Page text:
August 15, 2012
Air pollution in cities is rising at an alarming rate, new data from the World Health Organisation has revealed, particularly in emerging economies like India, where pollutants harm human health and hastening glacier melt.
Indian cities have some of the highest concentrations of particulate pollution, with as many as 14 cities among the worst 30, Bloomberg reported.
China, which has been plagued by air pollution, has improved its air quality since 2011 and now has only five cities in the top 30.
Noxious smog is spreading across the Ganga and Indus river basins, with Peshawar in Pakistan and Dhaka in Bangladesh also amongst the worst cities. Larger soot particles from regions also combine and get deposited on the ice in the Himalayas, accelerating glacier melt.
Fast growing cities in Saudi Arabia and Iran are also on the list of most-polluted urban areas with the highest levels of PM 2.5, tiny airborne particles, spewed out by cars factories and coal power stations that can lodge in the lungs or enter the bloodstream.
Global air pollution levels rose as much as 8% in the five years between 2008 and 2013, according to the database released on 12 May. Cities in poorer regions are suffering the most. All the 300 plus cities in middle- and low-income countries reported alarming rise, often five times beyond safety limits.
In Indian cities levels of larger PM10 particles (mostly dust, sand and soot) is also severe. These particles deflect heat and make urban areas warmer, contributing to climate change in lower altitudes. India has eight cities among the world’s worst 30 for PM 10 levels.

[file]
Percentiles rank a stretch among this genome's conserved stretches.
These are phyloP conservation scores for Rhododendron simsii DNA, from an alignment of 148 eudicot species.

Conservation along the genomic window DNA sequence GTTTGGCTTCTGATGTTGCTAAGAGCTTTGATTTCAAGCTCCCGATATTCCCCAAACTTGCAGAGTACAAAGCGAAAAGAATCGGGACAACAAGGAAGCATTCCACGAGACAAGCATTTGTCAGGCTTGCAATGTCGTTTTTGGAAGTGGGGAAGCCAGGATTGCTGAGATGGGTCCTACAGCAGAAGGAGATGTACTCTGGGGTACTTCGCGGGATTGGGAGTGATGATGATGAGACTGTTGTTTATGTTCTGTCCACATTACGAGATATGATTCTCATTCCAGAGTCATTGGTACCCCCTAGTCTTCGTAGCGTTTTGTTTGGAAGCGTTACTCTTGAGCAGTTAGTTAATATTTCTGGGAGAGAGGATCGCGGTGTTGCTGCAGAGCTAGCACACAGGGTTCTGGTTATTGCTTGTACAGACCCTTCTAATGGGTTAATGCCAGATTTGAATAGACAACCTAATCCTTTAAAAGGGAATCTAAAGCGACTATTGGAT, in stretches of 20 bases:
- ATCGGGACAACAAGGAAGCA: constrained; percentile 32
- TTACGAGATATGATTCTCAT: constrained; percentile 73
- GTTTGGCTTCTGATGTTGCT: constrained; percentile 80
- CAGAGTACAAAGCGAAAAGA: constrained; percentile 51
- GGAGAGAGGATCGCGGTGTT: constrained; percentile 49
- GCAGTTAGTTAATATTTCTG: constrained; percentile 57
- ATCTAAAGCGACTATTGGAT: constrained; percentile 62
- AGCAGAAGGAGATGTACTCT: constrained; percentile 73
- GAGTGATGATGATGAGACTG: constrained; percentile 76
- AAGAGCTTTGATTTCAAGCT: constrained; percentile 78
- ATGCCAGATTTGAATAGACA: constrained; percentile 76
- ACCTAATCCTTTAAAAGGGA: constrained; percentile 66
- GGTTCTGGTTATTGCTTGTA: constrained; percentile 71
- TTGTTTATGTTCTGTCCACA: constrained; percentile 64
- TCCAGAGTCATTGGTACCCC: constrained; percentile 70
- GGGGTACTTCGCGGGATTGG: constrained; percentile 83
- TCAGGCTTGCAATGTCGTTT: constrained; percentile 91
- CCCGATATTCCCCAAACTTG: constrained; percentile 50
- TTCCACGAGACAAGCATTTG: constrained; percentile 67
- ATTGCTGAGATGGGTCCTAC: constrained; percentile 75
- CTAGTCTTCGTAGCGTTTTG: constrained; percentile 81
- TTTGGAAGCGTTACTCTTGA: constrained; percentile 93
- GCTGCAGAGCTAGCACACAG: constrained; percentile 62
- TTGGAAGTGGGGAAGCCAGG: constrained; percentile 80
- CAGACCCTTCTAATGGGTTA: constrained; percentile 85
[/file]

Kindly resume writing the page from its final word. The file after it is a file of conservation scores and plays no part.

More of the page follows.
Very high levels of air pollution are “catastrophic for health”, Annette Pruss-Ustun, a co-author of the WHO study, told the Financial Times. Air pollution causes more than 3 million premature deaths worldwide every year, according to WHO, which on May 12 released the latest data on levels of particulate matter in 3,000 cities in 103 countries.
As urban air quality declines, the risk of stroke, heart disease, lung cancer and chronic and acute respiratory diseases, including asthma, increases for the people who live in them, the organisation said.
After Zabol in Iran, Gwalior and Allahabad in India are most polluted cities in the world. Patna and Raipur come in at sixth and seventh.
“This indicates air pollution is now a national crisis and needs strict and aggressive nation-wide action across all cities of India,” Anumita Roychowdhury, executive director at Centre for Science and Environment, said in a statement. It is worrying that cities outside India’s main urban centres are becoming more polluted, the Delhi-based think-tank said.
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Small ray of hope
Delhi’s air quality has improved since it was ranked the world’s most polluted city in the WHO’s 2014 global database. The India’s capital city was ranked eleventh this year.
The annual average PM 2.5 levels in Delhi have fallen by 20% since 2013. “Air policy action has started kicking in – with an environment compensation charge on trucks, action against other sources. We are responding to action but the levels are still very high in the city, it only shows that action has to be sustained to meet clean targets,” Roychowdhury told the Times of India.